To learn more about Islam's view of women, watch this short introduction:
According to actress Pam Grier’s 2010 autobiography, “Foxy: My Life In Three Acts,” she and Jabbar shared a passionate and serious relationship during the process of his religious conversion. Marriage was on the table. She had already met his parents, and their mutual destinies had launched.
Both were young. He was already a leading NBA scorer and had been named the NBA’s Rookie of the Year. She was 22, impossibly gorgeous, and on the cusp of launching an acting career that would eventually lead to her earning her own status as a legend.
The relationship abruptly changed when Lew asked her to start calling him Kareem. He had begun a conversion to what would become a lifelong commitment to Islam. Immediately, he demanded she stop working. “A conservative man at heart who was getting more so by the day,” Grier writes, “he didn’t want to see his girlfriend working.”
At the time Grier was working as a dancer in a nightclub. The type of work she was doing wasn’t the only issue. He did not want her working at all, and he also wanted her to convert to Islam. His faith told Jabbar he could date a non-Muslim, but not marry one. Her heart set on an education, she didn’t want to move to Milwaukee.
“If we get married, you don’t have to get an education,” was his reply, according to Grier. “I’ll take care of you.”
Although she was a self-described feminist who believed education was the road to empowerment, Grier, who had been raised a Catholic but moved away from all religion, agreed to study the Koran. What she found she didn’t like. Jabbar tried to explain to her that the New Islam was different from what she was reading. To Grier it didn’t sound all that new.
Grier with Abdul-Jabbar
“Then why is the woman, even in the ‘New Islam,’ supposed to walk behind the man. Why can’t we walk side by side?”
Jabbar’s answer to this and many other questions was, “That’s what Allah wants. The man is the leader. That is how it is written.”
He also told her she would be required to be chaperoned and wear a headscarf.
“The truth is that Kareem didn’t want me to work or get an education,” Grier summarizes. “He really just wanted me to be a good Muslim wife, bear his children, walk behind him, and keep my hair covered up with a head scarf. … From what I could see, once a woman converted to Islam and got married, she gave up her individual rights.”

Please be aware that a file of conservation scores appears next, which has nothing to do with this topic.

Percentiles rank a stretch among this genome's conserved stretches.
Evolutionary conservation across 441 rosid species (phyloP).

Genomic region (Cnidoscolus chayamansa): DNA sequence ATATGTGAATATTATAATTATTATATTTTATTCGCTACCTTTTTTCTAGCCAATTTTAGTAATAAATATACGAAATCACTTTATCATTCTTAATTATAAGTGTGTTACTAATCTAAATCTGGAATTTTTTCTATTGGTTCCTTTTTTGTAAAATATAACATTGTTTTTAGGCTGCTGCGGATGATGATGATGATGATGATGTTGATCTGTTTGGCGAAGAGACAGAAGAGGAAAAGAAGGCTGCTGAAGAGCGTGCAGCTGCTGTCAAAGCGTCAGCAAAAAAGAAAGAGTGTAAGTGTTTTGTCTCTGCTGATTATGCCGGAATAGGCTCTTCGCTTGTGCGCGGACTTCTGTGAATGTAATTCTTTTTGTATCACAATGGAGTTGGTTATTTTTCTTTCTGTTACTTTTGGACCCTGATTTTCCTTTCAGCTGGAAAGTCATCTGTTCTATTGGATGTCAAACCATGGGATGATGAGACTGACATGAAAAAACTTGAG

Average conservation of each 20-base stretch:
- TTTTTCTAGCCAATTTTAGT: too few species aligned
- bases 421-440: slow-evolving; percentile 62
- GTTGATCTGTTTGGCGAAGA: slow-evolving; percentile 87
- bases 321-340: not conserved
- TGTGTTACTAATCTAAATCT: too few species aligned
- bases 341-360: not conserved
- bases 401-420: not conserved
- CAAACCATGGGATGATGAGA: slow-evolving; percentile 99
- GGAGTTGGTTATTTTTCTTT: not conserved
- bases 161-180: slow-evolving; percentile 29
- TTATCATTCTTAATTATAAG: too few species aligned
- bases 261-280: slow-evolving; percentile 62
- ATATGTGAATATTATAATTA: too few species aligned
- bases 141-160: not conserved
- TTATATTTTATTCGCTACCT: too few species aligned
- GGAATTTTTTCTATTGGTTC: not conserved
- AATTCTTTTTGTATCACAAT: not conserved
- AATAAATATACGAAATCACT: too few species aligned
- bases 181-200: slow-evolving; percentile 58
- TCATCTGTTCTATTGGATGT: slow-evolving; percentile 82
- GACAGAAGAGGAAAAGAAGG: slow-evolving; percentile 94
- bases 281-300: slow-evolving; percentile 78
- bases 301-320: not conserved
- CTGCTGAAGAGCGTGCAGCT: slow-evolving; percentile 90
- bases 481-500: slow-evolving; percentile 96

Grier was bugged especially by the fact that in the Middle East some Muslim woman were living in a more progressive society that gave them more freedoms and allowed them to get an education. She writes, “[B]ut Kareem never told me about them. Either he didn’t know or he didn’t want me to know.”
There is no question that although she was conflicted, Grier was madly in love with Jabbar (she says they remain friends to this day) and desperate to find a way to reconcile herself to his rigid view of a woman’s place in the world.
She wanted to make it work.
Then the humiliations came.
They refused to hug her. They pulled away from her touch as though she were diseased. Then came the real humiliation.
“I wasn’t supposed to speak to them at all, unless I was answering a specific question. I stood there awkwardly, when Kareem said in a quiet voice, ‘You’re supposed to leave the room now, Pam.'”
“For how long?” She asked.
“Until I ask you come back or my friends leave,” was his reply.
Humiliated, she sat alone in the bedroom until Jabbar came in and asked her to make the group sandwiches. She obliged, and after serving the men, Jabbar said, “You have to go now. You can take a sandwich with you.” (Continue Reading.)
Tuesday, April 7, 2015
Kareem Abdul-Jabbar's Conversion to Islam Led to Oppressive View of Women
One of the NBA's all-time greats, Muslim convert Kareem Abdul-Jabbar, has been defending Islam against criticisms arising from endless terrorist attacks. Actress Pam Grier, has the inside scoop on how Islam affected Abdul-Jabbar's view of women.